SPRINGFIELD, Ill. (AP) — It was the dog, stuck atop skyscraping grain silos on Springfield’s northeast side in 2019, that forced Chris Richmond’s hand.
The stray had found its way to the top of the behemoth Pillsbury Mills, for decades a flour-churning engine of the central Illinois city’s economy, but now vacant more than 20 years. Rescue was too risky amid such decay, officials said.
The brief but precarious appearance by the dog, found dead at ground level days later after ingesting rat poison, represented the hopelessness posed by the vacant campus, Richmond recalled.
“That’s when I said, ‘This is just unacceptable in our community,’” said the 54-year-old retired city fire marshal, whose father’s Pillsbury paycheck made him and his brother first-generation college graduates.
A year later, Richmond and allies emerged with a nonprofit called Moving Pillsbury Forward and a five-year, $10 million plan to raze the century-old plant and renew the 18-acre site.
Richmond, the group’s president and treasurer, vice president Polly Poskin and secretary Tony DelGiorno have $6 million in commitments and targets for collecting the balance.
Having already razed two structures, the group expects the wrecking ball to swing even more feverishly in 2024. Next door to a railyard with nationwide connections, they envision a light industrial future.
Meanwhile, Moving Pillsbury Forward has managed to turn the decrepit site in Illinois’ capital city into a leisure destination verging on cultural phenomenon.
Tours have been highly popular and repeated. Oral histories have emerged. Spray-paint vandals, boosted instead of busted, have become artists in residence for nighttime graffiti exhibitions, which more than 1,000 people attended.
Retired University of Illinois archeologist Robert Mazrim has mined artifacts and assembled an “Echoes of Pillsbury” museum beneath a leaking loading dock roof. Last month, the plant’s towering headhouse was ablaze with holiday lights.
Perhaps the exuberance with which Moving Pillsbury Forward approaches its task sets it apart. But in terms of activist groups pursuing such formidable reclamation aspirations, it’s not unusual, said David Holmes, a Wisconsin-based environmental scientist and brownfields redevelopment consultant.
Government funding has expanded to accommodate them.
“You find some high-caliber organizations that are really focused on the areas with the biggest problems, these most-in-need neighborhoods,” Holmes said. “A lot of times, cities are focused on their downtowns or whatever gets the mayor the ribbon cutting.”
There is circumstantial evidence that the Pillsbury doughboy, the brand’s seminal mascot, was first drawn by a Springfield plant manager who eschewed credit — not, as the company maintains, in a Chicago ad agency.
Pillsbury sold the plant in 1991 to Cargill, which departed a decade later. A scrap dealer ran afoul of the law with improper asbestos disposal in 2015, prompting a $3 million U.S. Environmental Protection Agency cleanup.
After the dog’s cameo, Moving Pillsbury Forward persuaded the EPA to drop a lien for its cleanup costs and purchased the property for $1.
Now, all that’s left is to sweep up a the remaining asbestos and lead paint chips before pulling down more than 500,000 square feet of factory, including a 242-foot headhouse that’s the city’s third-tallest structure and 160 silos, four abreast and standing 100 feet.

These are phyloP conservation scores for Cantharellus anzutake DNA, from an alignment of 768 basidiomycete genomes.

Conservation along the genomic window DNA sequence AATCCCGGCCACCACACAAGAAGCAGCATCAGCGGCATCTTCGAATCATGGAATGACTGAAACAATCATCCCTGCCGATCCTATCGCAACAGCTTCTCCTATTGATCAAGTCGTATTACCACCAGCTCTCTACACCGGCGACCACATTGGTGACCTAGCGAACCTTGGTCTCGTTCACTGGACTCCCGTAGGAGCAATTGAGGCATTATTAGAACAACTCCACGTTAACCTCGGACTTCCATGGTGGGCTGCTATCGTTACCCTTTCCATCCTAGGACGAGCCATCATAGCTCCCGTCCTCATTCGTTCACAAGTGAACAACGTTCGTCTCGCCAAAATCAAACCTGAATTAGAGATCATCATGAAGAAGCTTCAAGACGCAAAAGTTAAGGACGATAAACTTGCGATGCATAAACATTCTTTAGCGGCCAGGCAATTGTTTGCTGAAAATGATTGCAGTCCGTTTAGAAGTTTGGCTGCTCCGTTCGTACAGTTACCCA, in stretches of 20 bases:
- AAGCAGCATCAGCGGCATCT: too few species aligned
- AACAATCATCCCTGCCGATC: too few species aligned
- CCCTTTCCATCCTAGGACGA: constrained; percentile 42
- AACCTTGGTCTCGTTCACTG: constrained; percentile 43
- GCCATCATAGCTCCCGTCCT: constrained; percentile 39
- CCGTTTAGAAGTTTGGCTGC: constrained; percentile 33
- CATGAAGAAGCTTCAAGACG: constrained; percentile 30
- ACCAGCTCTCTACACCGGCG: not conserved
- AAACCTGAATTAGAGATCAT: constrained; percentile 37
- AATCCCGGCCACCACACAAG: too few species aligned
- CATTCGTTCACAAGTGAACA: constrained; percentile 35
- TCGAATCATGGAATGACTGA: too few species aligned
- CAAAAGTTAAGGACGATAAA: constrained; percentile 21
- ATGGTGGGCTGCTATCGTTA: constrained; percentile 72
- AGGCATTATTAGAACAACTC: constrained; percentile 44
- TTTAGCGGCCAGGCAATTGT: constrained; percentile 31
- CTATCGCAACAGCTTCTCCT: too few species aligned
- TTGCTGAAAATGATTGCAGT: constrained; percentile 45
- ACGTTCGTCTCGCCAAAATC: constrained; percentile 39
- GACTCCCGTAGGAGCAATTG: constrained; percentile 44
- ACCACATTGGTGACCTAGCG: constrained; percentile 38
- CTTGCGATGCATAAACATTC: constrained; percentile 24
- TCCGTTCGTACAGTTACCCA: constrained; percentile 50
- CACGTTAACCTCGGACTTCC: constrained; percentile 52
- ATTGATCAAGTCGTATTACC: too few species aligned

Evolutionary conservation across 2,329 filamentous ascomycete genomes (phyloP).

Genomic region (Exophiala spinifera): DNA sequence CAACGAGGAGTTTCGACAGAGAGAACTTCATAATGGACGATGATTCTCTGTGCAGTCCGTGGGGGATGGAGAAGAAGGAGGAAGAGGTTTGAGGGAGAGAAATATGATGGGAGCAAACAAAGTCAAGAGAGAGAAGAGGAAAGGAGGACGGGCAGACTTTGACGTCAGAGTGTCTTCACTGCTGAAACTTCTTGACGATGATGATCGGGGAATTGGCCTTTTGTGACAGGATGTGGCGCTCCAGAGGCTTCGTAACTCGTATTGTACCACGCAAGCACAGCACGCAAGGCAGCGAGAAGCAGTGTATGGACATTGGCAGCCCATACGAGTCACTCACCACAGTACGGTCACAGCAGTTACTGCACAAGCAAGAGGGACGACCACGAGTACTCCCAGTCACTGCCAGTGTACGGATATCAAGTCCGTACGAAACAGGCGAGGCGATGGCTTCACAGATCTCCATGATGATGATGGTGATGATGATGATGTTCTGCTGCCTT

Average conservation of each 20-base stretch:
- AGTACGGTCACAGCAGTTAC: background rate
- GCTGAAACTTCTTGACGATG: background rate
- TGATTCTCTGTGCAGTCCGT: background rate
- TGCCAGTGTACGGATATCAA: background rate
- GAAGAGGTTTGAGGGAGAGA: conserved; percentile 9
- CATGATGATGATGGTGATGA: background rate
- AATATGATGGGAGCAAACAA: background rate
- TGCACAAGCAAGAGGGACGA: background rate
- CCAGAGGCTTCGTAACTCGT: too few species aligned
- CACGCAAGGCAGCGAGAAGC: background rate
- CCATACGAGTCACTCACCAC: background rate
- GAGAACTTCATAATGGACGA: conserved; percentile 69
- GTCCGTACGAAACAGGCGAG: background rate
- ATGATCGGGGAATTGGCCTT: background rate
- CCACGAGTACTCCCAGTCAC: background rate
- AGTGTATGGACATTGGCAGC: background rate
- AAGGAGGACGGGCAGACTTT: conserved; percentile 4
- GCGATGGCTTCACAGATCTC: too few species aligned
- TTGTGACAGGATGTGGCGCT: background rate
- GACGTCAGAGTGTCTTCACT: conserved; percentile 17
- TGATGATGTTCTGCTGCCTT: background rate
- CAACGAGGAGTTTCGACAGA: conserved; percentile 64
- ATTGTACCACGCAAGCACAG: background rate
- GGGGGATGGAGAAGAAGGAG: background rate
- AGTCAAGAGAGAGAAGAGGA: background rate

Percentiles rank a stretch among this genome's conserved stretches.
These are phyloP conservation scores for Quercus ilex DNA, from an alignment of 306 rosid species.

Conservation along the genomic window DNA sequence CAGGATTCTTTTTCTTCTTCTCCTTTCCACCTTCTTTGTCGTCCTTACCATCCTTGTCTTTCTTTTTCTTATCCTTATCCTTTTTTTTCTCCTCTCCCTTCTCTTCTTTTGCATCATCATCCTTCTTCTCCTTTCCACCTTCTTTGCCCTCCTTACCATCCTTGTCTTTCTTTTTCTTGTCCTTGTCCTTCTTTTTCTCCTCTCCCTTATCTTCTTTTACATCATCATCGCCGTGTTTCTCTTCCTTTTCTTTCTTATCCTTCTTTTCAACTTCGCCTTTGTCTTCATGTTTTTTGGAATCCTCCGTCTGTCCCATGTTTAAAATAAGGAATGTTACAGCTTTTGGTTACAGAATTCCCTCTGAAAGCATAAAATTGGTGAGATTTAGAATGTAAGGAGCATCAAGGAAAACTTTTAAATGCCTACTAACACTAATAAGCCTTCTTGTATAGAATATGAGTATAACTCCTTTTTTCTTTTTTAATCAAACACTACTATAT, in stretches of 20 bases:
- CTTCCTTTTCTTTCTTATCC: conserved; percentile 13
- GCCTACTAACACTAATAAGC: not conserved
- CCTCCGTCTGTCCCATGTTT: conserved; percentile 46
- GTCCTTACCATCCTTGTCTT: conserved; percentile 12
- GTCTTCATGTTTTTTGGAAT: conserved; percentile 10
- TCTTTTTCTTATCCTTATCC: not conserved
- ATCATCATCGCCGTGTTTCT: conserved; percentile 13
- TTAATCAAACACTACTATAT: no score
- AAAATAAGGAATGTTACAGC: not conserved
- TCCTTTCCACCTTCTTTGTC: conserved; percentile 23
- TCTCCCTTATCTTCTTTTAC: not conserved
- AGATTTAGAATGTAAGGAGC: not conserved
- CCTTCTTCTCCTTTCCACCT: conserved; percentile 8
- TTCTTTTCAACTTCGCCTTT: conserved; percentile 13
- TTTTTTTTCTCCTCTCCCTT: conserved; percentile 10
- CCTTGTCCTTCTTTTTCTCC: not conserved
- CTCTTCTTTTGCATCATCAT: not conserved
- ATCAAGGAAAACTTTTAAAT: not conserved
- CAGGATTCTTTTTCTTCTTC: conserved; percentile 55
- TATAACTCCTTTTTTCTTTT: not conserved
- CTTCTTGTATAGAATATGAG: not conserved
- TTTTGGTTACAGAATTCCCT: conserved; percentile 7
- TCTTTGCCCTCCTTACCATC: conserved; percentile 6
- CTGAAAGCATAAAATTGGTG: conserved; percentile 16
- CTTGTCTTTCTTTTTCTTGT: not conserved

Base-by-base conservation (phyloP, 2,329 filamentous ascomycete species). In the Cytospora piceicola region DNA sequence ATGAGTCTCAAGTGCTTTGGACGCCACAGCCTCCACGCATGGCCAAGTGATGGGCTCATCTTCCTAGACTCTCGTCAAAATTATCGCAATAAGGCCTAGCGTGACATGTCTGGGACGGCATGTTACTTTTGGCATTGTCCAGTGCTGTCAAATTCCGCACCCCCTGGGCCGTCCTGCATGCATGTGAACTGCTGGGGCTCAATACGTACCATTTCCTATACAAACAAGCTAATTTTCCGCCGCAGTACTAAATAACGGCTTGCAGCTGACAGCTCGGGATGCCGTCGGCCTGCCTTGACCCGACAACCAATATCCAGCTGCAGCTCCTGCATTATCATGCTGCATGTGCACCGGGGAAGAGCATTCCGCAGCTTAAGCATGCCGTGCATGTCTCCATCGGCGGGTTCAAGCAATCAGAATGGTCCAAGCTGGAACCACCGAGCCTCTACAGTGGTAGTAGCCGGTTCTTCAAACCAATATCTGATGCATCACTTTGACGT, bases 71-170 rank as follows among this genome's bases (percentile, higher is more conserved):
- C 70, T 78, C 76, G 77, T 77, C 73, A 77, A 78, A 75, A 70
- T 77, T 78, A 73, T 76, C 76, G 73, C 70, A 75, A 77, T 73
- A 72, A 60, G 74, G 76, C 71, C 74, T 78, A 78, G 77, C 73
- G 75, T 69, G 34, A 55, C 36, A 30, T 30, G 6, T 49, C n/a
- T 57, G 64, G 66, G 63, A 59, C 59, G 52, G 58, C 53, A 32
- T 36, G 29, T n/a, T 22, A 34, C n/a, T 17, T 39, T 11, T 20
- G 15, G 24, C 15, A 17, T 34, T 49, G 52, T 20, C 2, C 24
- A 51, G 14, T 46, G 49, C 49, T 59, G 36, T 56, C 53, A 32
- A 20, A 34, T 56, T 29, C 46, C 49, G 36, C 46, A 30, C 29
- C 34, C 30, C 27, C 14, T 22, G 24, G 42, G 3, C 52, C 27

“It’s daunting. Everything about this place is daunting,” Richmond concedes. “But a journey of 1,000 miles starts with the first step, right?”
The timing is right.
There is more money than ever available to mop up America’s left-behinds, according to Holmes. The 2021 Infrastructure Investment and Jobs Act included $1.2 billion for brownfields cleanup, four times the typical annual allotment.
The Pillsbury group wants $2.6 million of the total added to what the group already has been promised by the federal, state and Springfield governments.
The application plays up the intangible benefits: economic and environmental justice availing the 12,000 people who live within 1 mile of the plant, only 25% of whom have a high school diploma and whose median household income is $25,000.
“It’s a tough sell, but at some point, there are enough people who have a vision for what it could be that that’s a powerful incentive,” Poskin said. “It isn’t going to be anything until what’s there is gone. No developer is going to take on a $10 million cleanup job.”
The group also set out to preserve memories of the place they are working to tear down. Ex-workers and neighbors have clamored for spots in ongoing tours and posed for group photos.
In a historical seniority list on display, next to “Jackson, Ernest, 1937,” is the message, “Hi Grandpa. We are visiting your workplace of 42 yrs.”
Richmond and Mazrim have collected more than a dozen oral histories from past employees. Photographers are documenting what remains for historical context.
And it’s become an unlikely canvas.
Minneapolis-based graffiti artists who tag their work “Shock” and “Static” were surreptitiously decorating the place in September when Richmond and Mazrim confronted them.
Instead of pressing a trespassing charge, Richmond invited them to stage an exhibition. The nighttime November showing proved so popular that Richmond added a second date.
Artist Eric Rieger, known to fans as HOTTEA, also took part, creating in a “cathedral-like” setting a huge, rectangular grid of black-light-lit neon strings of yarn suspended from the ceiling.
His goal was “a sense of really positive energy” reminiscent of the fond memories employees experienced.
“They were so enthusiastic and that’s rare to find nowadays,” Rieger said the night of the first exhibit. “I really respect what they did for this community because they’re the backbone of America — they were feeding America.”